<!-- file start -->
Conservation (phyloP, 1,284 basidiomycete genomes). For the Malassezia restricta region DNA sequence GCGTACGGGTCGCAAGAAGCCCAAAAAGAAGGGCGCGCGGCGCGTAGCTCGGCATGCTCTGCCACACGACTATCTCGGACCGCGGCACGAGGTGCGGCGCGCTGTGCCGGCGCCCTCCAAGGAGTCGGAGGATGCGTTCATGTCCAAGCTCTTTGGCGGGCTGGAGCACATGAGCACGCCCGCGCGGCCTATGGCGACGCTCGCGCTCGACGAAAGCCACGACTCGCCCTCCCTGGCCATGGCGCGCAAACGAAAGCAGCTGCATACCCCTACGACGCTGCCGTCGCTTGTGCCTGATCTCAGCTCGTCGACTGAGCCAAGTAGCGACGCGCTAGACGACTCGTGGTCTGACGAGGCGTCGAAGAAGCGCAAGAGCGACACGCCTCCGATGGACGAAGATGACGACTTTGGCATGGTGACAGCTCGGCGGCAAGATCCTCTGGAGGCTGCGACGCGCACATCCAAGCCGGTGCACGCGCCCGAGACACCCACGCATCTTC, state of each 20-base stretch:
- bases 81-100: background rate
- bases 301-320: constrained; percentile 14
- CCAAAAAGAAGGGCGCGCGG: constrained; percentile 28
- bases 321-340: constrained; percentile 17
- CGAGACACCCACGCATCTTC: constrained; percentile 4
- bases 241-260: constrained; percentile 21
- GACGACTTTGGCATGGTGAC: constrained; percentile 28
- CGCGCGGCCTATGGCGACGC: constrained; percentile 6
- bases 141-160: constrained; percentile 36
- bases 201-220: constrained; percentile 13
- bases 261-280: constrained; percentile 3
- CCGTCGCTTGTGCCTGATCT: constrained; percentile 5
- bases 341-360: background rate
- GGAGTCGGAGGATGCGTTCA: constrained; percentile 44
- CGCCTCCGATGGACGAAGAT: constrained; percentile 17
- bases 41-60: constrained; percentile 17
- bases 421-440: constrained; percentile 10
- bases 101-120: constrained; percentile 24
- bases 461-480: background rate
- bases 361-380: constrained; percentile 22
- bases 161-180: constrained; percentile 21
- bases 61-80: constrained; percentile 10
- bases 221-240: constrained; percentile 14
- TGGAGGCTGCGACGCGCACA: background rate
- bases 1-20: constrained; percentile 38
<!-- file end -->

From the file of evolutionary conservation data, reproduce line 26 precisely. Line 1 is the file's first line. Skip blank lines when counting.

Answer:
- bases 1-20: constrained; percentile 38